By George Thomas
The National Automated Clearing House Association (NACHA) has updated their rules for how organizations should process micro-entries, with a focus on security and fraud detection.
Micro-entries remain one of the most used and low-cost options to validate accounts. And the regulations and formatting requirements by NACHA have made micro-entries a more secure method of micro deposit verification.
Here’s what your financial institution needs to know about these important updates to the NACHA rules:
What is a micro-entry?
According to NACHA, a micro-entry is a credit or debit entry used by an originator for the purpose of verifying a receiver’s account or for verifying an individual’s access to an account. They are often referred to as test transactions or test deposits.
Financial institutions use micro-entries for things like account opening and general account verifications. They can also be used before initiating a payroll credit to validate details such as account numbers, the account holder’s name and the receiving bank’s name.
Each credit micro-entry must be in an amount less than $1. And an originator may originate one or more micro-entries to a receiver’s account prior to initiating future credit or debit entries to the receiver’s account.
Like other automated clearing house (ACH) entries, micro-entries may be returned for any valid reason. Originating depository financial institutions (ODFIs) will then need to forward returned micro-entries to the originator for action.
NACHA micro-entries rule changes and effective dates
The new micro-entry rules become effective in two phases.
Effective September 16, 2022, an ODFI must:
- Define micro-entries within the NACHA operating rules.
- Standardize formatting elements for micro-entries.
- Establish other micro-entry origination requirements.
Effective March 17, 2023, they must:
- Apply risk management requirements to the origination of micro entries.
ODFIs should consider whether updates made to their ACH origination agreements appropriately address these new obligations.
Originators and ODFIs may need to institute changes to their current system and practices to comply with both phases. Some possible changes include developing an implementation plan; updating policies, procedures and documentation; completing testing and training their staff on the changes.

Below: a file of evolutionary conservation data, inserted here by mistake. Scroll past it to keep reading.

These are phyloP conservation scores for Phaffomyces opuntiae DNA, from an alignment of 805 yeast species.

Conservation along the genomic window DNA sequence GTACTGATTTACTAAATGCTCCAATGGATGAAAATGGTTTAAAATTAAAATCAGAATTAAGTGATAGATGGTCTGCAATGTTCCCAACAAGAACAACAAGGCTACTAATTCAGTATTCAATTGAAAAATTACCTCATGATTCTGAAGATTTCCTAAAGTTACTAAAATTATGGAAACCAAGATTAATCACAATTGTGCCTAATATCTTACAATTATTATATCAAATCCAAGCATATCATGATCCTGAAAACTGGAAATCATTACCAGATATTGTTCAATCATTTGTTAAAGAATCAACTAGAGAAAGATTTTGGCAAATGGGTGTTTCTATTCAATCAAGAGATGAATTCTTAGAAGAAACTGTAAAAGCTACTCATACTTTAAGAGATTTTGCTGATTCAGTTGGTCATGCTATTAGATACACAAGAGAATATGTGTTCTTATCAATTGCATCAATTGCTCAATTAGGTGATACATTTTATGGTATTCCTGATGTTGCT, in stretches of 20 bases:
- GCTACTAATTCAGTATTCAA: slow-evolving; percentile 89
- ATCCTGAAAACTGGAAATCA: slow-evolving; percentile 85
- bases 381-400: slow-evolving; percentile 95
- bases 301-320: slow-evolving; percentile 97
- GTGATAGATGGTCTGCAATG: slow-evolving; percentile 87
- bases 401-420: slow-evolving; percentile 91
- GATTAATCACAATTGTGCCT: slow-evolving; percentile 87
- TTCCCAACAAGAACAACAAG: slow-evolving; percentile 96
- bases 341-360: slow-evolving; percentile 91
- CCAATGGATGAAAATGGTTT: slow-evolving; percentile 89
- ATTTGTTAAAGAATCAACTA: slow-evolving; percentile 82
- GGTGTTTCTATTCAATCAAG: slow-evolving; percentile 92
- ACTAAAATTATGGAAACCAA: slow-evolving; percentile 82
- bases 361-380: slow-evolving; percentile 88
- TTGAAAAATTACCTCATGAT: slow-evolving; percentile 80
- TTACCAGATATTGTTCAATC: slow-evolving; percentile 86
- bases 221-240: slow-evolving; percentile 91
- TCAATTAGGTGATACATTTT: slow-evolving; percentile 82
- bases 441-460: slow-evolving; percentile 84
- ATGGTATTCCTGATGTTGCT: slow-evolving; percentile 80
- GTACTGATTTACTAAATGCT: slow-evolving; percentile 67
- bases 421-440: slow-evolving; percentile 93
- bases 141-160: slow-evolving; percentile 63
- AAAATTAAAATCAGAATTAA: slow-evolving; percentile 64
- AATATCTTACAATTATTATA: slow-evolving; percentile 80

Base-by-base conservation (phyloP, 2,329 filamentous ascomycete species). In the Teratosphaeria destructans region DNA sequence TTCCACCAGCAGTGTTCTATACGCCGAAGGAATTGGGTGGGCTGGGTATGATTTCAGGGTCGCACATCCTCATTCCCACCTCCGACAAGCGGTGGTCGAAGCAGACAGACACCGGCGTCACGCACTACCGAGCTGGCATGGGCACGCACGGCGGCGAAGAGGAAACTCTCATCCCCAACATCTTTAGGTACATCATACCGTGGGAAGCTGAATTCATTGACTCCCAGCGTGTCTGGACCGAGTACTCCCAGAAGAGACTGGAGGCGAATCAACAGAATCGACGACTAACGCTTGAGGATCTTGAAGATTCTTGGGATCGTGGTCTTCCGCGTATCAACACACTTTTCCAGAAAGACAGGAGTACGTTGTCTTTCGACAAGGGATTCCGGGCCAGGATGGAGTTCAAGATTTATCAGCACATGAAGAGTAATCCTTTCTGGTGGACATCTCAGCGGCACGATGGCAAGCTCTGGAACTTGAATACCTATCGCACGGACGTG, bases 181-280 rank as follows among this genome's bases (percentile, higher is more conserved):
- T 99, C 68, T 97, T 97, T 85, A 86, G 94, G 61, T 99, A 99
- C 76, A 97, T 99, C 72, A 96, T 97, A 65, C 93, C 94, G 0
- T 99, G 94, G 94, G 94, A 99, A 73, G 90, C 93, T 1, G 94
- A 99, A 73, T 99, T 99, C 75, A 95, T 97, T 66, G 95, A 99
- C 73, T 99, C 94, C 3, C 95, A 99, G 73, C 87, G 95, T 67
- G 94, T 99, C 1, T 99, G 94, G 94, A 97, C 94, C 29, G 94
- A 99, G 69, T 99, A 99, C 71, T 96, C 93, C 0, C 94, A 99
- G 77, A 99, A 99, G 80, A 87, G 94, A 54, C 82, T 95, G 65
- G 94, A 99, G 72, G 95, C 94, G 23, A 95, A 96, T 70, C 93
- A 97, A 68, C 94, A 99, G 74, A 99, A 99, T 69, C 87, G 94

Other potential impacts on ODFIs and originators
According to the rule, an ODFI or originator of micro-entries should implement commercially reasonable fraud detection practices, such as:
- Monitoring of forward and return micro-entry volumes
- Velocity checks
- Anomaly detection
- Knowing customer behavior
- Identifying normal activities
- Following internal guidelines and authorization requirements
The new rule does not impose a specific return threshold for micro-entries. Instead, it requires originators to understand and establish a baseline for normal forward and return volumes and to recognize and react to activity outside of those levels.
For example, an unusually high volume of micro-transactions or a micro-entry completed at an unusual time can indicate fraud. Those sorts of high-risk activities will need to be reviewed.
To that end, velocity monitoring — which works by recognizing the number of transactions and the number of times an account number is used in various formats, such as being padded with zeros or truncated — can be an important tool in an originator’s fraud monitoring efforts.
ODFIs that have originators that use micro-entries should educate them to ensure they are following the updated rule requirements. Unlike requirements for WEB debit account validation, the account number for a micro-entry does not need to be individually validated, and originators are not required to perform an entry-by-entry review.
ODFIs are also responsible to ensure they understand how third-party senders or service providers originate these entries on their behalf.
Vendor management practices will help ODFIs to reduce the risks when the third-party sender uses software to automate the process relating to these entries. They should ensure authorization requirements align with the nature and type of the request, be it by phone, in-person or online, and do not differ from the standard authorization rules.
Addressing the above will help the originator understand any red flags and implement adequate measures to reduce fraud risk and non-compliance.
How can Wipfli help:
Wipfli is here to assist your financial institution with the required changes. We apply our knowledge and experience in advising and evaluating your organization so that you can be confident in your NACHA compliance. Contact us today for more on how we can support you.
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